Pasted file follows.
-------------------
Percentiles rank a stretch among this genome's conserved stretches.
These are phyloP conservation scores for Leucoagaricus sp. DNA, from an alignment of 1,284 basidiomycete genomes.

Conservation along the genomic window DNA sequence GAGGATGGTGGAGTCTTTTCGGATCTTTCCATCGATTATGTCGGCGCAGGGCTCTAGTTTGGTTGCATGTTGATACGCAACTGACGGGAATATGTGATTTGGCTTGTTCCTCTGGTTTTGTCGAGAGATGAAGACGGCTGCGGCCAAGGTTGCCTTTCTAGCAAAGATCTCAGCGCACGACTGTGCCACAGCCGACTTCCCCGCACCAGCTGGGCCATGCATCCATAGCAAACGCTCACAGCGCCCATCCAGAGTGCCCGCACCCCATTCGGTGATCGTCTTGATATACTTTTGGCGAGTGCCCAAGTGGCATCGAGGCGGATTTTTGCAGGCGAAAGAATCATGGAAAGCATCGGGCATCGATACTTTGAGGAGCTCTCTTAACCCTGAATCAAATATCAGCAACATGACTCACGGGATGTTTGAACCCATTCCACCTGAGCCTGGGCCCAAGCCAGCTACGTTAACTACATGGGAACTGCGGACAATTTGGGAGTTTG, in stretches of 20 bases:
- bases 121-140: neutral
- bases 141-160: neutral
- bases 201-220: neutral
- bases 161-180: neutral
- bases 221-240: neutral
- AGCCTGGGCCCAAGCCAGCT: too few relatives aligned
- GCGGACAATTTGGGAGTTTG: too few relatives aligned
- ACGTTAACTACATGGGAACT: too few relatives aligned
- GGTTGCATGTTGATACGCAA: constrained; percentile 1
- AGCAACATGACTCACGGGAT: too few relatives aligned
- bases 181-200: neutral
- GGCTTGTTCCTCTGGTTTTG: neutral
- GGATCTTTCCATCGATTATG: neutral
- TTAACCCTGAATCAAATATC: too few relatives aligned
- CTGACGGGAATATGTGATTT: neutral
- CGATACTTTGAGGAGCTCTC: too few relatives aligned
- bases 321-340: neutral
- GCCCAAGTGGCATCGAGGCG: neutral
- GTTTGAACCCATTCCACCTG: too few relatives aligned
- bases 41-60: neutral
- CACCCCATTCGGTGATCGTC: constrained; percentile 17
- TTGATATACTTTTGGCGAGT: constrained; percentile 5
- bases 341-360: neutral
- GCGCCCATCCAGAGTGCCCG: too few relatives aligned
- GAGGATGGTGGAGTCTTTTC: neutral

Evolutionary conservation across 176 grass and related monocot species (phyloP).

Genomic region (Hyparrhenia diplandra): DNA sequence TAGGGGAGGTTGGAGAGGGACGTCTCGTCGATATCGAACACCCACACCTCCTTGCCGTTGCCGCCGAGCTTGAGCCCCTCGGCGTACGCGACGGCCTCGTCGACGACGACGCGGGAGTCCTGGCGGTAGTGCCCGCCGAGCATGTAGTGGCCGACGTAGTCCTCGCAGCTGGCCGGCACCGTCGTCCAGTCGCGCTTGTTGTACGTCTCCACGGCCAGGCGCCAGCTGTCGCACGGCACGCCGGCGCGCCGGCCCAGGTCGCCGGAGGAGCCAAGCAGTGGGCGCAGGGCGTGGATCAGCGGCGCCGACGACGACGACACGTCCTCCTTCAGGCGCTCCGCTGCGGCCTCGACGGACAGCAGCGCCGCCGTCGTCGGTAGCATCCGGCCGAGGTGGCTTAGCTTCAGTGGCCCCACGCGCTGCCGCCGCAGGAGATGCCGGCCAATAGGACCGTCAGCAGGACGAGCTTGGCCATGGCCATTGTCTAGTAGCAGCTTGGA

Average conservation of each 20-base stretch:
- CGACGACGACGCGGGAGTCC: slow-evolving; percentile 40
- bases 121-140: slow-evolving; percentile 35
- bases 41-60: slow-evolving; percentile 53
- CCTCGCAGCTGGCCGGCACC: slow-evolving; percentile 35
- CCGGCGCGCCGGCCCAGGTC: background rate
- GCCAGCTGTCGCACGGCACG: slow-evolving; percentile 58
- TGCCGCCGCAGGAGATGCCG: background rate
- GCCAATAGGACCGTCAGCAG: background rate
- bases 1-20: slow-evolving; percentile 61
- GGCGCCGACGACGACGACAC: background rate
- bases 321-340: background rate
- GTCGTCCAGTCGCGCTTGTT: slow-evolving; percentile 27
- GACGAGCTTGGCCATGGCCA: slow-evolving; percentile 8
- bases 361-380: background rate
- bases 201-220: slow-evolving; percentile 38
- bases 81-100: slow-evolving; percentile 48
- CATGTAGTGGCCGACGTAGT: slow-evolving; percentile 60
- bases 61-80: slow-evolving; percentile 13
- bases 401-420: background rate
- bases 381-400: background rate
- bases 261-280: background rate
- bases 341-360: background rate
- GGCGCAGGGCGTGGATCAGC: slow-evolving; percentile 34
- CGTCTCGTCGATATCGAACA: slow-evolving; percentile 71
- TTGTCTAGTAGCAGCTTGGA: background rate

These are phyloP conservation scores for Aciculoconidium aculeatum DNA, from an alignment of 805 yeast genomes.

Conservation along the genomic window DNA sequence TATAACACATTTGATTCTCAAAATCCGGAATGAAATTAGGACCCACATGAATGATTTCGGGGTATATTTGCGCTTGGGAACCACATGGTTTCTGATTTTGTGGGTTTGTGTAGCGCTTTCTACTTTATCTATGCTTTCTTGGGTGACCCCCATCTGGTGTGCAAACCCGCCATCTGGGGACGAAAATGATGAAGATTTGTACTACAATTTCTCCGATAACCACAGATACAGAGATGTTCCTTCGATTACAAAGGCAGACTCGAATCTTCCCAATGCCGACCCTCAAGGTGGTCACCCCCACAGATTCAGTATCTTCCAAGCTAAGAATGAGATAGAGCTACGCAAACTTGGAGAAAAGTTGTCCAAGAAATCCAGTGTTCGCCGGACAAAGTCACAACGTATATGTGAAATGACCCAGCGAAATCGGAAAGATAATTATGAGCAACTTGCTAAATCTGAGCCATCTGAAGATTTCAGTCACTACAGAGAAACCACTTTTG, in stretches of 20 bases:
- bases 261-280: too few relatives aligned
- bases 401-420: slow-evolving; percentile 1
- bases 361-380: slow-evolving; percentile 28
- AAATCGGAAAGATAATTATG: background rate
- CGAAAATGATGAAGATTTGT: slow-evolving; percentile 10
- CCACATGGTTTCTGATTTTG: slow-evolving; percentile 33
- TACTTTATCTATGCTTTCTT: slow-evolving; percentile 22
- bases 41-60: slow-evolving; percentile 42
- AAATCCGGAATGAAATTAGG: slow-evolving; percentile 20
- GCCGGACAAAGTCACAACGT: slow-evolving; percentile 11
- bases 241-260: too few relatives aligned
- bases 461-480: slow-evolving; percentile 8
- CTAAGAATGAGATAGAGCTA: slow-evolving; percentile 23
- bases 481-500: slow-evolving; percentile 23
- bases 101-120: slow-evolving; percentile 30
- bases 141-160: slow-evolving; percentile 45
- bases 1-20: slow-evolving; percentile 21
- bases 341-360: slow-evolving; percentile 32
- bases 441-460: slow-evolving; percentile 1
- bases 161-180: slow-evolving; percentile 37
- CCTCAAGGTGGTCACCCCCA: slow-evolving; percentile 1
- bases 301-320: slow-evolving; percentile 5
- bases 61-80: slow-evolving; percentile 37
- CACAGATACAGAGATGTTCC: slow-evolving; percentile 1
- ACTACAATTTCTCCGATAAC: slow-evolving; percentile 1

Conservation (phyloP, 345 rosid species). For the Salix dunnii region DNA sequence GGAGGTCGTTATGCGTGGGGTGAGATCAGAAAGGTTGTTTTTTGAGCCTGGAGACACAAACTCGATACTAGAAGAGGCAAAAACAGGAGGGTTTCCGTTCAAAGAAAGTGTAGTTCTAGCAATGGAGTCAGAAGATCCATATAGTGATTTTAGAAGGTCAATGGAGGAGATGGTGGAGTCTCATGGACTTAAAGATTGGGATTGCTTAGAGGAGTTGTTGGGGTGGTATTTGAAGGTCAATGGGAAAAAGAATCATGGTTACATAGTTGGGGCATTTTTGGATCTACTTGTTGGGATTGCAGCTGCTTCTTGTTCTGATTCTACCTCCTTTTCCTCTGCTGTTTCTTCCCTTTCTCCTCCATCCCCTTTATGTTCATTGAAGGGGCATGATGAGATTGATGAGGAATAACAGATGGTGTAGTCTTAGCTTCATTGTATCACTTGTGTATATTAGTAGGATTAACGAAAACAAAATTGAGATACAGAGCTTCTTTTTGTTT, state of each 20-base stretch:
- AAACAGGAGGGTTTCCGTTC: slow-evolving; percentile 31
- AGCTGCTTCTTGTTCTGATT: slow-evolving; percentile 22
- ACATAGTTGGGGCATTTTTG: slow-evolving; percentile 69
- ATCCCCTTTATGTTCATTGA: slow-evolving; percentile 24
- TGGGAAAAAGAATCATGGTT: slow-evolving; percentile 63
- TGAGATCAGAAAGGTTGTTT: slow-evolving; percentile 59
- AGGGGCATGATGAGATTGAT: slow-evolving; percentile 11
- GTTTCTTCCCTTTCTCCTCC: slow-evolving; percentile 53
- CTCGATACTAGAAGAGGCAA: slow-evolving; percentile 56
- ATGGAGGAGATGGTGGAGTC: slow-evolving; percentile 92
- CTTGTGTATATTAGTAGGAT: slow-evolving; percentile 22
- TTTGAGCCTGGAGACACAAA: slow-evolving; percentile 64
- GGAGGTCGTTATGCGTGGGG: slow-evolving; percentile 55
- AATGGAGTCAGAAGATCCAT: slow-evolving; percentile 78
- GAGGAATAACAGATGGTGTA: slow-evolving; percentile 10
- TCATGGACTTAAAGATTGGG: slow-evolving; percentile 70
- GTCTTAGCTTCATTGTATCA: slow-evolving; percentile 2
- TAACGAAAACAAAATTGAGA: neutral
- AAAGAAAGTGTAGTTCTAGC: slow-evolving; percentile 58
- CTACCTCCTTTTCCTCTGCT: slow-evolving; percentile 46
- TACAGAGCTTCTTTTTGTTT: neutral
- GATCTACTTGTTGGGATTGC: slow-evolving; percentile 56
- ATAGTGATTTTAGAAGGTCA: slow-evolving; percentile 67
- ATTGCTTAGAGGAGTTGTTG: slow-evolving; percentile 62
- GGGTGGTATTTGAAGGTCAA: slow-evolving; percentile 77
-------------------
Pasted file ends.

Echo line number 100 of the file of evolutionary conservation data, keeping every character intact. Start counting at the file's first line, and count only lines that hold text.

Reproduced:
- TCATGGACTTAAAGATTGGG: slow-evolving; percentile 70